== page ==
IAH 221C Lecture Notes - Lecture 2: Danelaw, Chalcolithic, Turkic Migration

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18 Aug 2020
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Lecture 2: Iron Age, Copper Age
Iron Age
The Iron Age of the Balkans was an age of cultural and economic expansion. The most
important civilizations, the Magyars, came from the Balkans and the area east of the
Vardar River. They were able to expand their power into the easternmost part of the
Balkans, just below the Danube and Danube-Theodosian rivers. These early
civilizations were also able to expand through the Danube basin into northern Europe,
through Macedonia and Anatolia, until they faced the Roman military.
The Romans invaded the Balkans from the south. They were the first great empire of
the Mediterranean region. The Goths of northern Europe were also able to expand
westwards into eastern Europe and the Balkans from the west. It was in this way that
the Roman empire was formed.
The Roman expansion into the east was accompanied by the Hunnic expansion into the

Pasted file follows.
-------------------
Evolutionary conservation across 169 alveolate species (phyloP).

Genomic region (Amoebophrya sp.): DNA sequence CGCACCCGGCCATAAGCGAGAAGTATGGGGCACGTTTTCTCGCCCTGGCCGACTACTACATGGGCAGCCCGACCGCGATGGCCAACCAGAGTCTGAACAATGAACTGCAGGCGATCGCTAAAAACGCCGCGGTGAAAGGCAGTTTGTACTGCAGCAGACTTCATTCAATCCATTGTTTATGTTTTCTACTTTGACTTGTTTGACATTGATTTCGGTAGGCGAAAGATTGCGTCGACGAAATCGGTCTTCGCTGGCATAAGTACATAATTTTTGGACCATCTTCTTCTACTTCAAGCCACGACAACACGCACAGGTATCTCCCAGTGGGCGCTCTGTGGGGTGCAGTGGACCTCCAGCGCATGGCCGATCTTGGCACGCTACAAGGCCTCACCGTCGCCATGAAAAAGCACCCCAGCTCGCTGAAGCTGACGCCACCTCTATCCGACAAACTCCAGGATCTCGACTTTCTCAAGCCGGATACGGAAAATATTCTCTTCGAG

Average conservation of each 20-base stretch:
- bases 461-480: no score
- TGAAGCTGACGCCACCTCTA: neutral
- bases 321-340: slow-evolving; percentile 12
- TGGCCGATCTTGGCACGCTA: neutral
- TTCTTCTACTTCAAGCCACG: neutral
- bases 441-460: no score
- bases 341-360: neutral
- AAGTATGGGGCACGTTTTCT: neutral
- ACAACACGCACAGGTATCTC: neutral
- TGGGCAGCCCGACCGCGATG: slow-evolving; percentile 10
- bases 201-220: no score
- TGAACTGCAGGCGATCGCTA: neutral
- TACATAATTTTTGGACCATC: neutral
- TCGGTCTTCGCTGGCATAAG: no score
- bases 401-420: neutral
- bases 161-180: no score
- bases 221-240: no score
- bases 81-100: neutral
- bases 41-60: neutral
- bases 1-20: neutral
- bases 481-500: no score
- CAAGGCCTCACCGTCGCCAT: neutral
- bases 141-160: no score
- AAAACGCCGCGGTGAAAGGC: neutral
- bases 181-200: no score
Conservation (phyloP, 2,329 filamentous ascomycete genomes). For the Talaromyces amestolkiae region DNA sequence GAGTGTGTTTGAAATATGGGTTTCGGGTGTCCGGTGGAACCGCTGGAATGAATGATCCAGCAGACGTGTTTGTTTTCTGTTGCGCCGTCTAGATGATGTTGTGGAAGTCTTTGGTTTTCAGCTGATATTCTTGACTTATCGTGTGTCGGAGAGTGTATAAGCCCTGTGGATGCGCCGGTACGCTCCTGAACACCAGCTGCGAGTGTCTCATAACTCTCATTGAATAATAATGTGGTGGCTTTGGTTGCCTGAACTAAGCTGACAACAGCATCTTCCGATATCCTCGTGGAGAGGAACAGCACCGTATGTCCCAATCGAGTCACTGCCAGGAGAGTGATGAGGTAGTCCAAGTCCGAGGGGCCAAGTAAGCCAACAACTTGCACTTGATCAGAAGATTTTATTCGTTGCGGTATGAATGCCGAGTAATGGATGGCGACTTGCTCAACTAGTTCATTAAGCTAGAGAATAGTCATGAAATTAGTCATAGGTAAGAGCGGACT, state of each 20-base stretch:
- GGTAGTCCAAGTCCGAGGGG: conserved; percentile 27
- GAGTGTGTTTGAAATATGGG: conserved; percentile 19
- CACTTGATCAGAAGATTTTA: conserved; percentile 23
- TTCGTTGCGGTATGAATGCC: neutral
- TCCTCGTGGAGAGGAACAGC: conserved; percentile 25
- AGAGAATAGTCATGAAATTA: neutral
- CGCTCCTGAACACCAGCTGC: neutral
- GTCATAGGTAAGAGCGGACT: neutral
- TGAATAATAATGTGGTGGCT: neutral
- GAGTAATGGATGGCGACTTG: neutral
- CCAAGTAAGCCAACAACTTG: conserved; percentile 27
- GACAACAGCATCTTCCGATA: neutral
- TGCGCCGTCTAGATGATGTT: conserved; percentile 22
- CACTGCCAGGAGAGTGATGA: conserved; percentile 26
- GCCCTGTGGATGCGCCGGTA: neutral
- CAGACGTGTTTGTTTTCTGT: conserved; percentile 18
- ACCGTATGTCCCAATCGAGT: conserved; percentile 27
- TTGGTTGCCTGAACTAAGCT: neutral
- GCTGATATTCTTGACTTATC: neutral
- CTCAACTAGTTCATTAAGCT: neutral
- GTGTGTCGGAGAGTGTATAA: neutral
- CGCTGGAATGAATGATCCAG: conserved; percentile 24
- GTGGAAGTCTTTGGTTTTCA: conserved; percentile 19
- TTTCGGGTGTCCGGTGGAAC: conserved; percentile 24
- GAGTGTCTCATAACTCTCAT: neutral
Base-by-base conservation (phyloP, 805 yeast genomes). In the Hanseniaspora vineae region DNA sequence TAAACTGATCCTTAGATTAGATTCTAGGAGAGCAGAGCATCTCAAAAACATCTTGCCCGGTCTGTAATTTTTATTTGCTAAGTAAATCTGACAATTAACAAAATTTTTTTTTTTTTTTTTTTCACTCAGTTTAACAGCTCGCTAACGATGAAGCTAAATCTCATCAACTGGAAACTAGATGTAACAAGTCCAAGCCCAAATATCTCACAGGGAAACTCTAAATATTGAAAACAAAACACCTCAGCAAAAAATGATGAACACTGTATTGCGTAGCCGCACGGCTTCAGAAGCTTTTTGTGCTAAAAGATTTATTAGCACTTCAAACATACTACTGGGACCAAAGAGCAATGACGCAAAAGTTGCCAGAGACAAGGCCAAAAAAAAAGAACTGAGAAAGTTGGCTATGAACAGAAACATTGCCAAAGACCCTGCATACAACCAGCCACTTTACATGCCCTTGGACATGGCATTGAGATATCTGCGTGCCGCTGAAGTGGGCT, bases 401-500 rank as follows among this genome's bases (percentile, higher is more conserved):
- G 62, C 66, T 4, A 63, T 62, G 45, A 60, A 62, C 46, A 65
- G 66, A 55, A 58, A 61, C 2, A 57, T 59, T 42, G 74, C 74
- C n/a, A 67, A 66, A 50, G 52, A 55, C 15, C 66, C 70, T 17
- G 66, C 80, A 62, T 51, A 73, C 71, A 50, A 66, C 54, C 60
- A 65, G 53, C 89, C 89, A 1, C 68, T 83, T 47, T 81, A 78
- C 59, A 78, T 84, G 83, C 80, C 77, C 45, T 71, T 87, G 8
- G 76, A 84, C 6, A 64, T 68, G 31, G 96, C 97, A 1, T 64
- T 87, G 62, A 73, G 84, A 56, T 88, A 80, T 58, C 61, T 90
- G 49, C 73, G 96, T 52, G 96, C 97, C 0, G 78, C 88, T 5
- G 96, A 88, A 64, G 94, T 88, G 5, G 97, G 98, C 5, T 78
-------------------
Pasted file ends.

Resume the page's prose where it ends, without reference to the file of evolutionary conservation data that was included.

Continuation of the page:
east. This had a severe impact on the culture of both the Magyaers and the Huns. The
Magyaers were largely replaced by the Huns. In the Balkans, the Huns had established
a power, with large-scale trade, over which they ruled. In this way the Huns, the
successor of the Magyar people, were able to expand from the Danube into the area of
the central and eastern Balkans. This Hunnic expansion and the Magyar collapse had a
major impact on the rest of Europe. A number of Magyar-hordes, which were able to
extend into the area of the central and eastern Balkans, had their authority broken, often
through war and conflict. This resulted in a fall in the population, a shortage of food and
an increased level of aggression. The Hunnic expansion was also accompanied by the
Turkic expansion, in northern and central Europe, which was also able to expand into
the central and eastern Balkans from the west. This Turkic expansion had its own
impact, resulting in a fall in the population, a shortage of food and a heightened level of
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